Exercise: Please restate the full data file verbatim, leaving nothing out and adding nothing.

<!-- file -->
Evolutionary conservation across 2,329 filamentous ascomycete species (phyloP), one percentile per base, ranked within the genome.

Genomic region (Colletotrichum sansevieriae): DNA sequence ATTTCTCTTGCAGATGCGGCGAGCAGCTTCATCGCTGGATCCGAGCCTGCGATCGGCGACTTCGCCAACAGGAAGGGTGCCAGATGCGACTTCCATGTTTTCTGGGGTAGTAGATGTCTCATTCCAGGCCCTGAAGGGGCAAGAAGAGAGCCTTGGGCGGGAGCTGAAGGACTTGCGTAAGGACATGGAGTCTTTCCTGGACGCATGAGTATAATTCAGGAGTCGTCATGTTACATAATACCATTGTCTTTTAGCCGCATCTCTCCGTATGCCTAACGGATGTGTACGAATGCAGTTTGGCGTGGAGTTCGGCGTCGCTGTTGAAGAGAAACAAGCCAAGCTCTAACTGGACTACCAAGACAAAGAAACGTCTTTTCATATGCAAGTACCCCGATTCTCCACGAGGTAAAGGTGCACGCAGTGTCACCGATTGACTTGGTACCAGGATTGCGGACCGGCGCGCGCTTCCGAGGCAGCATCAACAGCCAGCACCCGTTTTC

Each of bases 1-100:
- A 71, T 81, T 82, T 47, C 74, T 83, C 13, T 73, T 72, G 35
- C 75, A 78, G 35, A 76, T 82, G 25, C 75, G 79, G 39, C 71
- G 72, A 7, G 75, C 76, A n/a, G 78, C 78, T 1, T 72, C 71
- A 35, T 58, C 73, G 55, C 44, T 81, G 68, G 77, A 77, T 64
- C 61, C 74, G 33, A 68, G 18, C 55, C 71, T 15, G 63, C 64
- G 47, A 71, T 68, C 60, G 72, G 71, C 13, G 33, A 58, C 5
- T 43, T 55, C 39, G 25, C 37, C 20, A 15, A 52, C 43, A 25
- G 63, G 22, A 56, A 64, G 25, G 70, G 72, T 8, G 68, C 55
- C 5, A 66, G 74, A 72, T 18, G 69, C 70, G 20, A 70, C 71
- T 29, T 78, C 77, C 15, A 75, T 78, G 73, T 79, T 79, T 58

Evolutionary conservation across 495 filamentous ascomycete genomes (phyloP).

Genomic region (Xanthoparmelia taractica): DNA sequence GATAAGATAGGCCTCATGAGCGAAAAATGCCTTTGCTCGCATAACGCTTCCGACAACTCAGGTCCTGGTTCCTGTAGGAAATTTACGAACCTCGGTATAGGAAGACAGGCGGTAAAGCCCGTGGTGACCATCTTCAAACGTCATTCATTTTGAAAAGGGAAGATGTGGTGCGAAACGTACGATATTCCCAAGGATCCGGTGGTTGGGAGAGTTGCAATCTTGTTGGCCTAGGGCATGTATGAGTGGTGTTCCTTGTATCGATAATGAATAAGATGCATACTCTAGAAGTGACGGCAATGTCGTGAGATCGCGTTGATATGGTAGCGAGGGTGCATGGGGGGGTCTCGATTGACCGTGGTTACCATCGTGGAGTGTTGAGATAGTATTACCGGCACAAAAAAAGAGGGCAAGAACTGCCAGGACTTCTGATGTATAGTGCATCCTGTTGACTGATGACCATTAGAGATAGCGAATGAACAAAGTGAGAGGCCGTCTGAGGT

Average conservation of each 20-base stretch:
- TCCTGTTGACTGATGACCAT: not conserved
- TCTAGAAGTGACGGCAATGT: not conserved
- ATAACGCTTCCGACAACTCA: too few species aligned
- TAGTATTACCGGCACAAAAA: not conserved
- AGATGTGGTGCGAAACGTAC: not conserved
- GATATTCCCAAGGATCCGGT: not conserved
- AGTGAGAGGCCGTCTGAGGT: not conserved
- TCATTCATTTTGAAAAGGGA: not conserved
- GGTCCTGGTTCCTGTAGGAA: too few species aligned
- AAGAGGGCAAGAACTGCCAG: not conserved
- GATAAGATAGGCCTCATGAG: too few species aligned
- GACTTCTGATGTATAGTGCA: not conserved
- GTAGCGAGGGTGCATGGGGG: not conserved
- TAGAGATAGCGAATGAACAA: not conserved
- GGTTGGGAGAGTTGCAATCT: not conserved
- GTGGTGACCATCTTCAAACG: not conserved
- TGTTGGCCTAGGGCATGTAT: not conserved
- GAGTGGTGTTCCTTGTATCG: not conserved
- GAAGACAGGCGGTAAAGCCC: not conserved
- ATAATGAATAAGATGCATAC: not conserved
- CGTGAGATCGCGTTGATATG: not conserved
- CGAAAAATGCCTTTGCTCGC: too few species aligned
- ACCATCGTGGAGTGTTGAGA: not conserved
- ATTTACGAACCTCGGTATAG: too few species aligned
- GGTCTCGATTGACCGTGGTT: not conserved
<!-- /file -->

Evolutionary conservation across 2,329 filamentous ascomycete species (phyloP), one percentile per base, ranked within the genome.

Genomic region (Colletotrichum sansevieriae): DNA sequence ATTTCTCTTGCAGATGCGGCGAGCAGCTTCATCGCTGGATCCGAGCCTGCGATCGGCGACTTCGCCAACAGGAAGGGTGCCAGATGCGACTTCCATGTTTTCTGGGGTAGTAGATGTCTCATTCCAGGCCCTGAAGGGGCAAGAAGAGAGCCTTGGGCGGGAGCTGAAGGACTTGCGTAAGGACATGGAGTCTTTCCTGGACGCATGAGTATAATTCAGGAGTCGTCATGTTACATAATACCATTGTCTTTTAGCCGCATCTCTCCGTATGCCTAACGGATGTGTACGAATGCAGTTTGGCGTGGAGTTCGGCGTCGCTGTTGAAGAGAAACAAGCCAAGCTCTAACTGGACTACCAAGACAAAGAAACGTCTTTTCATATGCAAGTACCCCGATTCTCCACGAGGTAAAGGTGCACGCAGTGTCACCGATTGACTTGGTACCAGGATTGCGGACCGGCGCGCGCTTCCGAGGCAGCATCAACAGCCAGCACCCGTTTTC

Each of bases 1-100:
- A 71, T 81, T 82, T 47, C 74, T 83, C 13, T 73, T 72, G 35
- C 75, A 78, G 35, A 76, T 82, G 25, C 75, G 79, G 39, C 71
- G 72, A 7, G 75, C 76, A n/a, G 78, C 78, T 1, T 72, C 71
- A 35, T 58, C 73, G 55, C 44, T 81, G 68, G 77, A 77, T 64
- C 61, C 74, G 33, A 68, G 18, C 55, C 71, T 15, G 63, C 64
- G 47, A 71, T 68, C 60, G 72, G 71, C 13, G 33, A 58, C 5
- T 43, T 55, C 39, G 25, C 37, C 20, A 15, A 52, C 43, A 25
- G 63, G 22, A 56, A 64, G 25, G 70, G 72, T 8, G 68, C 55
- C 5, A 66, G 74, A 72, T 18, G 69, C 70, G 20, A 70, C 71
- T 29, T 78, C 77, C 15, A 75, T 78, G 73, T 79, T 79, T 58

Evolutionary conservation across 495 filamentous ascomycete genomes (phyloP).

Genomic region (Xanthoparmelia taractica): DNA sequence GATAAGATAGGCCTCATGAGCGAAAAATGCCTTTGCTCGCATAACGCTTCCGACAACTCAGGTCCTGGTTCCTGTAGGAAATTTACGAACCTCGGTATAGGAAGACAGGCGGTAAAGCCCGTGGTGACCATCTTCAAACGTCATTCATTTTGAAAAGGGAAGATGTGGTGCGAAACGTACGATATTCCCAAGGATCCGGTGGTTGGGAGAGTTGCAATCTTGTTGGCCTAGGGCATGTATGAGTGGTGTTCCTTGTATCGATAATGAATAAGATGCATACTCTAGAAGTGACGGCAATGTCGTGAGATCGCGTTGATATGGTAGCGAGGGTGCATGGGGGGGTCTCGATTGACCGTGGTTACCATCGTGGAGTGTTGAGATAGTATTACCGGCACAAAAAAAGAGGGCAAGAACTGCCAGGACTTCTGATGTATAGTGCATCCTGTTGACTGATGACCATTAGAGATAGCGAATGAACAAAGTGAGAGGCCGTCTGAGGT

Average conservation of each 20-base stretch:
- TCCTGTTGACTGATGACCAT: not conserved
- TCTAGAAGTGACGGCAATGT: not conserved
- ATAACGCTTCCGACAACTCA: too few species aligned
- TAGTATTACCGGCACAAAAA: not conserved
- AGATGTGGTGCGAAACGTAC: not conserved
- GATATTCCCAAGGATCCGGT: not conserved
- AGTGAGAGGCCGTCTGAGGT: not conserved
- TCATTCATTTTGAAAAGGGA: not conserved
- GGTCCTGGTTCCTGTAGGAA: too few species aligned
- AAGAGGGCAAGAACTGCCAG: not conserved
- GATAAGATAGGCCTCATGAG: too few species aligned
- GACTTCTGATGTATAGTGCA: not conserved
- GTAGCGAGGGTGCATGGGGG: not conserved
- TAGAGATAGCGAATGAACAA: not conserved
- GGTTGGGAGAGTTGCAATCT: not conserved
- GTGGTGACCATCTTCAAACG: not conserved
- TGTTGGCCTAGGGCATGTAT: not conserved
- GAGTGGTGTTCCTTGTATCG: not conserved
- GAAGACAGGCGGTAAAGCCC: not conserved
- ATAATGAATAAGATGCATAC: not conserved
- CGTGAGATCGCGTTGATATG: not conserved
- CGAAAAATGCCTTTGCTCGC: too few species aligned
- ACCATCGTGGAGTGTTGAGA: not conserved
- ATTTACGAACCTCGGTATAG: too few species aligned
- GGTCTCGATTGACCGTGGTT: not conserved